It’s a bit overcast here on the south coast today, and something I ingested yesterday (not sure if it was food or germs) has me feeling a little off today, so the combination of the weather and being under the weather is a good excuse to take things easy. I’m having afternoon tea with my mum and Second Offspring at a cafe later, which should be fun.
Hope your weekend has been restful, and that you enjoy this week’s links.
It’s something I feel I should be able take for granted that women younger than I am should be feminists, given that I, approaching middle age, am a committed feminist. But as much as there is debate about what is and isn’t feminist, what women should and shouldn’t be calling themselves, it is always, always wonderful, when men of any age simply see equality as a given. This piece about Daniel Radcliffe discussing sex symbolism is just brilliant.
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‘Old lady’ is a label most people (even older women) don’t necessarily like to attach to themselves, because it has many a negative connotation, but when it’s coupled with ‘fashion’, the image conjured up is not a pleasant one. As this article points out, there have been fewer options available for older women than for their younger counterparts. At long last, however, it seems as though the fashion industry is realising that being older should not necessarily limit the kinds of clothing available to women. As first impressions count, and since we do generally judge books by their covers, I am completely behind the idea that as women age, we should be able to choose to wear a variety of clothing, just as young women have that choice. It shouldn’t be a case of either wearing clothes designed for teenagers or those Miss Marple prefers. Just because women are older does not mean they lose any desire to feel comfortable and attractive in the clothes they wear.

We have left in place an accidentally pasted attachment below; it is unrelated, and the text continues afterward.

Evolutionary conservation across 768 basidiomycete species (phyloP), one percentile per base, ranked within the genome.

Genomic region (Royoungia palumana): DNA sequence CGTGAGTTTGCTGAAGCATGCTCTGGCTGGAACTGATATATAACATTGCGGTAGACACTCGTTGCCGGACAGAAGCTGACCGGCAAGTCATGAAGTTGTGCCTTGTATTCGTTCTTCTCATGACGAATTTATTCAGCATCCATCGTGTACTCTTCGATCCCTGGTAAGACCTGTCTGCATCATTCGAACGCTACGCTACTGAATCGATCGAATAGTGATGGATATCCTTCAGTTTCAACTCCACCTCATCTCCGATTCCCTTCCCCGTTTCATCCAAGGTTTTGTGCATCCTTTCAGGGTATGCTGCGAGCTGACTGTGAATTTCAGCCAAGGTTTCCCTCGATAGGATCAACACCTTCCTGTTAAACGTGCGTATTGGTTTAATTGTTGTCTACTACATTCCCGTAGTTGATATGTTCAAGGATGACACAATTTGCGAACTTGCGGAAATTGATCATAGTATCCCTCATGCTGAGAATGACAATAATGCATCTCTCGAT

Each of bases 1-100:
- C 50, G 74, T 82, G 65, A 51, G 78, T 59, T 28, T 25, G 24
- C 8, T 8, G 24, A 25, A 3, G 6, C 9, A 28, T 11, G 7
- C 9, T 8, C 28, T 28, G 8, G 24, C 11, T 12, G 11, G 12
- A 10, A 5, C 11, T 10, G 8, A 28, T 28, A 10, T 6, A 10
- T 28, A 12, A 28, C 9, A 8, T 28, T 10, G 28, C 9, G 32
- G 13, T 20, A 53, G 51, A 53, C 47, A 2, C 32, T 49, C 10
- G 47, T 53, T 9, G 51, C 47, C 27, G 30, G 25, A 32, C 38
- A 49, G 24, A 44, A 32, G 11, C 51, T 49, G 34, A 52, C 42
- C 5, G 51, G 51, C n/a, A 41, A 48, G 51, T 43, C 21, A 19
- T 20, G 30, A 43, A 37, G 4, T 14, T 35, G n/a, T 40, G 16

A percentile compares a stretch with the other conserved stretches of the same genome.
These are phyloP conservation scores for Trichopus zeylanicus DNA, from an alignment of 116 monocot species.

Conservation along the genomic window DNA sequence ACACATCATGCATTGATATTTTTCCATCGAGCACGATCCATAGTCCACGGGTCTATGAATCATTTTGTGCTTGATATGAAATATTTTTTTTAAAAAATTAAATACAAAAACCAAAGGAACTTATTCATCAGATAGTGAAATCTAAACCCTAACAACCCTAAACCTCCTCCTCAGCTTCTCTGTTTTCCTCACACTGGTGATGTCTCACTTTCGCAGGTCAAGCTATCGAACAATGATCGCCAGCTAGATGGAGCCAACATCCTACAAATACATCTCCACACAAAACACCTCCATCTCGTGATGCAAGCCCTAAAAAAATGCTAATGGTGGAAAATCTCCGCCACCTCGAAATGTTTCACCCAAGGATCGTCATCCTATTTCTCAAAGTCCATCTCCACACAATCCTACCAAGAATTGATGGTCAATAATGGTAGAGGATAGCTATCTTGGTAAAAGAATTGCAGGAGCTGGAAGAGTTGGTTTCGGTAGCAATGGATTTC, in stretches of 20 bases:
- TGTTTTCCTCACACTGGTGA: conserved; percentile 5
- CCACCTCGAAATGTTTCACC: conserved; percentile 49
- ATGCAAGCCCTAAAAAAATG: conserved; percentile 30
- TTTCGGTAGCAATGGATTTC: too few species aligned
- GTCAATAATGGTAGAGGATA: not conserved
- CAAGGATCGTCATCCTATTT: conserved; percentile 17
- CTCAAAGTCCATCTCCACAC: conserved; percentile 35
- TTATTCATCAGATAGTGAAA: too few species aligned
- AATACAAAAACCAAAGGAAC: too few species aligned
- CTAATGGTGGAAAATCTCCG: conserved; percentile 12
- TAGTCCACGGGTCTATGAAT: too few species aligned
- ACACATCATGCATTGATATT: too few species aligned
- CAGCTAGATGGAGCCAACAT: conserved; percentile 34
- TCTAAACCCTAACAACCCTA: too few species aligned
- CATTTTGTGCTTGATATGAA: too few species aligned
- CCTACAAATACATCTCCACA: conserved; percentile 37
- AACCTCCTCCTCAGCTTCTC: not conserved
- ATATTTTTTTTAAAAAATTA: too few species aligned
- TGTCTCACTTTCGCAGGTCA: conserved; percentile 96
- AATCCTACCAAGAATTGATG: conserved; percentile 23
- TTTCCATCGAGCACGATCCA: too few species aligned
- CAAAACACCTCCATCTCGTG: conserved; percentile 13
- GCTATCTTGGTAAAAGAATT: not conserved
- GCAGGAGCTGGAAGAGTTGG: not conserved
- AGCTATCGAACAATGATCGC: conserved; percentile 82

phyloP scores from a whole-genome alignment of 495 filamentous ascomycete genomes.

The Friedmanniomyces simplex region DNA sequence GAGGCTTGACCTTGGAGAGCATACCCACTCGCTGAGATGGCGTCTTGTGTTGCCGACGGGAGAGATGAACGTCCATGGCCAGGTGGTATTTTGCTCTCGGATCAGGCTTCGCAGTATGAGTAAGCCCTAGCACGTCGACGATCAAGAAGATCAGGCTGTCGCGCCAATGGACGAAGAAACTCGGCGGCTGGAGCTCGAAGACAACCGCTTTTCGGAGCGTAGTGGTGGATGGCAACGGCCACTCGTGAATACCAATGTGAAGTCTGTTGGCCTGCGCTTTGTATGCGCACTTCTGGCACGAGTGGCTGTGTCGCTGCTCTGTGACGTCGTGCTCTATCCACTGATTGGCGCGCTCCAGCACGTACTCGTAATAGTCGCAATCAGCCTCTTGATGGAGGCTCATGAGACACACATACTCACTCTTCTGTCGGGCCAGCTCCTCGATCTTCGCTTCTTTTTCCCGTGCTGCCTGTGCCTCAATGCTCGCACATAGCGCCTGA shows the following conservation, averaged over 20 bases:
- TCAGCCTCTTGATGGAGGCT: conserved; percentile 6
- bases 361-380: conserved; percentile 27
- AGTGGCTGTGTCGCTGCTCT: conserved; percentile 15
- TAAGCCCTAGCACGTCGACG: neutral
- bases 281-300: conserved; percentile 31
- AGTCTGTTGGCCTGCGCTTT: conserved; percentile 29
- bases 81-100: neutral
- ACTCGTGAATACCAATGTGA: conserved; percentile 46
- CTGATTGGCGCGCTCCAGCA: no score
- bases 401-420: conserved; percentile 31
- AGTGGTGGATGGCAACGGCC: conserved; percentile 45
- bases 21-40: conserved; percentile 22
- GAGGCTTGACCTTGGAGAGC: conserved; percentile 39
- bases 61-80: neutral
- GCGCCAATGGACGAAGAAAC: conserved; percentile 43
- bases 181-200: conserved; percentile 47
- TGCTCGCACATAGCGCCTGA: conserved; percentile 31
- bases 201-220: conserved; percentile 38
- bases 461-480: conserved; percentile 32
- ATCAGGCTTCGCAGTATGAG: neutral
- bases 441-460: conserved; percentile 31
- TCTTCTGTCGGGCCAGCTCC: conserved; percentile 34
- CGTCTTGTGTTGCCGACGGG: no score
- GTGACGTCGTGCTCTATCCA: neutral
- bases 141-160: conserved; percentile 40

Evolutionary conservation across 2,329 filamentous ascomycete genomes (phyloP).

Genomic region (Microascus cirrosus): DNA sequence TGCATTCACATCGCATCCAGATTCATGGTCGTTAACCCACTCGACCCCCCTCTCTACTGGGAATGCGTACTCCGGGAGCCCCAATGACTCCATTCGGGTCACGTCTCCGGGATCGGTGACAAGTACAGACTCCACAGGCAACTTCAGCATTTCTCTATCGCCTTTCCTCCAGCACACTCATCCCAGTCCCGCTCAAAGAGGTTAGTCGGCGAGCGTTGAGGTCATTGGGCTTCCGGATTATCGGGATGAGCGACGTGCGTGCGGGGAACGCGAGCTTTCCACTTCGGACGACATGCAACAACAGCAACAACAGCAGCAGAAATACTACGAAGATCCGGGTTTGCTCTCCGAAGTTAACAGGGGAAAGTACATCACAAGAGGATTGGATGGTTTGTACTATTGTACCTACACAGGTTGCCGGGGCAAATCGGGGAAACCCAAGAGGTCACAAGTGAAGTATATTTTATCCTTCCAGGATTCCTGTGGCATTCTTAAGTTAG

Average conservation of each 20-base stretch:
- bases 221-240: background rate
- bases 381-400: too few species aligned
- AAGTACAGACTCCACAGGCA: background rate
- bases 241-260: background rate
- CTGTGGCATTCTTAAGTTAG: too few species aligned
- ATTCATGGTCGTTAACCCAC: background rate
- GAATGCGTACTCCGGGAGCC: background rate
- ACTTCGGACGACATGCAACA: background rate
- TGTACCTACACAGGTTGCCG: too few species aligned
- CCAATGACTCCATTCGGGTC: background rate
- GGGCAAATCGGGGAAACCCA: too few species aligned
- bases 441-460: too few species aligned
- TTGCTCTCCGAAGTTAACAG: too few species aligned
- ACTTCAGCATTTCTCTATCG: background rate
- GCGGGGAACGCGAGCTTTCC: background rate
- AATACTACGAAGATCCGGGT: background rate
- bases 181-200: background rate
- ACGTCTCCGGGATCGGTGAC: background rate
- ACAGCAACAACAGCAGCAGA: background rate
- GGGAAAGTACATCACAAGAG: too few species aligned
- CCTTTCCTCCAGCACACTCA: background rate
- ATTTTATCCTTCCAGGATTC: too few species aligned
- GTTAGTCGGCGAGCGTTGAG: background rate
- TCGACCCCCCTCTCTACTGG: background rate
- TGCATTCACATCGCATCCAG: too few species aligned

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There seems to be a reality TV show for every conceivable industry these days, and the food industry is certainly well-represented. Robert Appelbaum discusses the irony of our obsession with food programmes where the focus is on very particular food types or preparations, considering so many people are not able to either afford the time or the money to acquire or prepare these foods. Shouldn’t we be looking at ways to feed more people, better? This might begin by considering how we can make real food more affordable, especially given the low wages of those who work in the food industry.
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Finally, a very sobering document which I would recommend you only read if in a content and stable state of mind, because it’s incredibly sad and disturbing. I’m including it because whenever we enter into some kind of conflict where weapons and the military are involved, we should always be asking what force is necessary. If there were any doubt that it is the right thing to put a stop to ISIS, then this document makes a strong case in the affirmative. In order to have the moral high ground, we need to ensure that we are doing all we can to stop this kind of barbarity, while making certain that we don’t, in turn, become barbarians ourselves. Can we do that, in the face of such atrocities?